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According to industry supply chain sources, after HTC’s One series failed to impress the market, Taiwanese smartphone maker now decided on a significant price reductions across the whole model range. These include the models already on the market, as well as the upcoming new Android and Windows Phone 8 smartphones.

To reduce costs, HTC will also stop using  Beats Audio technology in most of their handsets, after they already stopped including Beats earbuds with new models.

HTC has long presented itself as premium smartphone brand. And for a few years, as Android market rapidly grew and matured, they were able to stay at the forefront of Android hardware innovation. Positioning itself as a leader and commanding premium prices for its handsets. For several years HTC was also shielded from iPhone competition in its main U.S. market by Apple/AT&T exclusivity.


However HTC’s easy ride on Android growth was checked by a strong on-two punch from Apple and Samsung last year. With the end of iPhone exclusivity in Q4 2011, Verizon and Sprint customers who earlier turned to HTC, opted for iPhone. Costing HTC a huge chunk of U.S. sales. And with Galaxy S2, Samsung leapfrogged them in hardware innovation and design department. Mistakes in designing and marketing several little different versions of HTC’s 2011 Sensation flagship didn’t help either.

HTC’s strategy for 2012 was to concentrate all efforts and marketing resources on its One smartphone line, with very well designed and specc’ed One X as a flagship. During April – May HTC also had a golden opportunity to really push the One line, before 2012 flagships from Samsung and Apple hit the market. To that they even allocated unusually high marketing budget, at the expense of profit margins in Q2.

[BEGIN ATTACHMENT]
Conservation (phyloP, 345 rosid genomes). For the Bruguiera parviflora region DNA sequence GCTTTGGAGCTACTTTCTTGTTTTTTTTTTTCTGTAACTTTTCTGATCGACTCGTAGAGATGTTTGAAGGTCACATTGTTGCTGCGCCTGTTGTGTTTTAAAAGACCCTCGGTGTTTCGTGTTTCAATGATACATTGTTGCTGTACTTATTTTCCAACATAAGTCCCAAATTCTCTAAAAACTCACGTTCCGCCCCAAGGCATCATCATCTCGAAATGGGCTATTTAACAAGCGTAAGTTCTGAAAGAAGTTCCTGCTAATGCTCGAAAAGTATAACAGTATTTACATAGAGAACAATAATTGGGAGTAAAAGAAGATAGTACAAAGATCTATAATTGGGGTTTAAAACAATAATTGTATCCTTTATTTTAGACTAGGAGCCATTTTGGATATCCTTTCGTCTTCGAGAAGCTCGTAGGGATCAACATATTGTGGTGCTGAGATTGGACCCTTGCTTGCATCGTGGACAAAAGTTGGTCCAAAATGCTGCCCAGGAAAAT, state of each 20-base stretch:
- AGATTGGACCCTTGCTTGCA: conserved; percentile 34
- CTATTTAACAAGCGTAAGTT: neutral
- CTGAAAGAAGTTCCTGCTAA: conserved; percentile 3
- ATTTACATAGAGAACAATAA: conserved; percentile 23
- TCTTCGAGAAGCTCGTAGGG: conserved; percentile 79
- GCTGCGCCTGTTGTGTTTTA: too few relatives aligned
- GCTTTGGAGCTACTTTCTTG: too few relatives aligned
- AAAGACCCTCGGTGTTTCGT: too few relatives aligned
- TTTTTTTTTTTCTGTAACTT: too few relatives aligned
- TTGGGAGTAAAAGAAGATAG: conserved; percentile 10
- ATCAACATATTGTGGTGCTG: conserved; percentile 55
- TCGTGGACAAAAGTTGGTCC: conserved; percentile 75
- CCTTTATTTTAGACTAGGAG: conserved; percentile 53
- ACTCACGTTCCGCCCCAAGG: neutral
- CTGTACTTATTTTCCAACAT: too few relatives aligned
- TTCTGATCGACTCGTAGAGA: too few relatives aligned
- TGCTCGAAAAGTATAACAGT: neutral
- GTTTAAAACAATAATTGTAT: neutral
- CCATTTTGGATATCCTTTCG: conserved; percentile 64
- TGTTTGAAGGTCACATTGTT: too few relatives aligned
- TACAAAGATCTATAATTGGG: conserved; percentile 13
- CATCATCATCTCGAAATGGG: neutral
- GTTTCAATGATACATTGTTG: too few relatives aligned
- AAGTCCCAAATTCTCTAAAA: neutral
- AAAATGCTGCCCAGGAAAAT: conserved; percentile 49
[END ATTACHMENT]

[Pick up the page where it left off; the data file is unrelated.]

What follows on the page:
Unfortunately, even with 2 months without Samsung Galaxy S3 on the market, old iPhone 4S sales fizzling out, and huge (for HTC) marketing push, One X strategy failed to reignite sales growth. That was Q2 – the easiest quarter, and the only window of opportunity HTC had this year.

Now Galaxy S3 sales are in full swing around the world, even in U.S., backed by huge Samsung Olympics promotional budget. And HTC is already feeling the pressure . In May and June, when SGS3 was just rolling out and was still facing some supply and production issues, HTC sold $NT 30 billion worth of smartphones a month, even with a 2 week U.S. imports interruption. In July – as Galaxy S3 sales started reaching their full potential, HTC’s sales dropped 16.6% to 25B $NT. And it gets worse from now on. Samsung and Galaxy just got a huge brand and marketing boost from its Olympics sponsorship, virtually erasing HTC from public consciousness. Expect the August sales to fall even further.

And then, in about a month, we have the next generation iPhone launch. Which will totally screw things up for HTC.

Short term, HTC has the only option to slow the sales decline. Price reductions. And that’s what it is turning to now. Will it help? Maybe. Somewhat. But there will be at least $100 price decline for iPhone 4S and iPhone 4, when iPhone 5 ships. And then there is Samsung. It is able and can afford to match any price reductions HTC does, if it wants to. The question is – does Sammy care enough about sinking HTC. If they do – things will become very bad very soon for Taiwanese company.

And long-term, HTC’s situation is not much better too. They really need to step up their hardware and branding game. Are they able to? The jury is still out. But there is a very real possibility that in 2014 there won’t be an independent company called HTC anymore.

My wish, if that happens? HTC becomes a smartphone division of Facebook.

Via MyDrivers


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